Having been a big fan of the brand for oh, about 15 minutes a long time ago, I thought it was high time that I defended my position even though no one asked. As I have suffered on numerous occasions on their account, it’s payback time.
When I moved to Texas in 1979, I became re-acquainted with Tom Maples, whom I grew up with in Indiana. He had ridden motorcycles all of his life, mostly Harleys. At that time, I had a 550 cc Suzuki which I eventually brought down and we began riding on weekends. It wasn’t too long before I noticed we spent more and more time checking his bike over, mostly at my insistence. My bike had sealed chain, his had a chain oiler. I had a halogen headlight, he a sealed beam. I never ceased to be amazed at how crude the Harley was in comparison. Nor did I forgive H-D for their poor QC as Tom usually got a new bike every other year, they always had problems and they always looked the same to me. So, how can you build the same shit year after year and still not get it right? It’s not like there was any evolution (other than in name) involved in the design/engineering (If there was any engineering done. They were probably the last to retire their slide rules, if they have).
We rode mostly within 100 miles or so with an occasional nearby rally thrown in until another friend who rode told us about a big rally in Ruidoso, NM. the Aspencade. It just so happened that that year, Honda was renaming their big touring bike after the rally and the rollout was going to happen there. The only time I was in New Mexico before, my wife and I were driving back from LA and we stayed with a college friend of mine at a tuberculosis sanitarium turned commune up in the Black Range. I went to college in the 70s, you see.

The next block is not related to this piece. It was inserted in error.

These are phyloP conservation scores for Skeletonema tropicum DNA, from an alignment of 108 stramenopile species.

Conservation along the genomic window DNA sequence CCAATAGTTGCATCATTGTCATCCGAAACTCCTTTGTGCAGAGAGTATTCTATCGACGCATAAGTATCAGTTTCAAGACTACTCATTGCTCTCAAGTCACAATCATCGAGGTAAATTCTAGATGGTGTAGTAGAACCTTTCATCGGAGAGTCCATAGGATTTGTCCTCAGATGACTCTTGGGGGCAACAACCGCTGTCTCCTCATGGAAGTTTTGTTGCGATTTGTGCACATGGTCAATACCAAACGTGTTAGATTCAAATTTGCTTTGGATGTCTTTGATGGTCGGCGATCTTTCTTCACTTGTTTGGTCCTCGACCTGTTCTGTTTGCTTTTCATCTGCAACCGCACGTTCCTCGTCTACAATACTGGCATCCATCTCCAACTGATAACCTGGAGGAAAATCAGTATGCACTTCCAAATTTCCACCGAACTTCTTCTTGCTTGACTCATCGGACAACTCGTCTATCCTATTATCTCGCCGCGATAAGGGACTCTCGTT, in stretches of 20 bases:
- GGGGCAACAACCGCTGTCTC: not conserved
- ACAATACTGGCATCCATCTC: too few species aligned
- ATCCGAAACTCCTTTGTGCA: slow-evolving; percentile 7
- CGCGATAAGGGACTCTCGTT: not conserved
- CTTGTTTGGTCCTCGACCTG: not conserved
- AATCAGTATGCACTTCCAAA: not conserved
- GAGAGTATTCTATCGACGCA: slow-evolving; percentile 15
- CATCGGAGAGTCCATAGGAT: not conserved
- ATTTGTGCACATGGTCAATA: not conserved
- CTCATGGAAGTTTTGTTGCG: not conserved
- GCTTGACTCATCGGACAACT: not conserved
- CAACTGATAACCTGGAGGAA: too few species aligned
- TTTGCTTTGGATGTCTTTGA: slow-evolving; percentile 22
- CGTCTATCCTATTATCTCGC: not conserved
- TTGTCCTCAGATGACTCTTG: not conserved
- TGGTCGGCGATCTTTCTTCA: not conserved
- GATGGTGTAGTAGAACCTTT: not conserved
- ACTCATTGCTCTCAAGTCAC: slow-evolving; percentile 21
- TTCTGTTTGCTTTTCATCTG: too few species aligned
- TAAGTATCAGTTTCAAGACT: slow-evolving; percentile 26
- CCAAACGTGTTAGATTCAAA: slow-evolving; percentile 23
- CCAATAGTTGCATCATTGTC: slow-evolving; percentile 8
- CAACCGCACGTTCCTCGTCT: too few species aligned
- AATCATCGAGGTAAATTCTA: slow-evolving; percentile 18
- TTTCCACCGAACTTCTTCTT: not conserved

The whole time we were driving there I was thinking what a blast it would be to be on a bike. We were in.
By this time, I had a bigger bike, a Suzuki GS750 which handled like it was on rails and Tom had a new Harley Low Rider which handled like a ’63 Cadillac carrying six passengers and their luggage. We camped out and our friends were in a motel. It rained the whole time and seldom got above 45. Our friends actually found our tent while we were gone. They pinned a note on it, assuming it was us by the large stack of whiskey bottles and beer cans we had piled up. In a futile attempt to stay warm, we tried alcohol which backfired miserably. Once it got nice and toasty in your sleeping bag, you had to get up and pee. All night long. They invited us to sleep on the floor of their motel room. We did.
The weather turned nice as we left for home and all was good until we stopped at a rest area and Tom’s key broke off in his ignition as we left. He had to leave the bike running until we could get to a dealer, the nearest of which was in Roswell, about two hours ahead. We found the dealer and finally shut that poor, hot engine off by pulling off the spark plug wires and told the guy about our dilemma. He told us there was nothing he could do as it was part of HD’s anti-theft policy not to make keys. That pissed me off so I went around to find a locksmith. I found two and they both confirmed what the dealer had said. Now, I’m really hot. As we’re sitting out in front of the dealership, a gorgeous customized yellow ’56 Chevy pickup pulled up next to us. The guy went inside and when he came back out, I asked him if he had a tire iron I could borrow as we were stuck. He let me use it and with Tom aghast, I snapped off the bolt holding his seat on so I could get at the wiring. Took about a minute. So much for HD’s anti-theft program. I had the otherwise useless parts guy make me a small piece of wire with alligator clips on each end. We hotwired the ignition, shorted across the solenoid with a screwdriver to start it and were on our way. Unfortunately, not for long.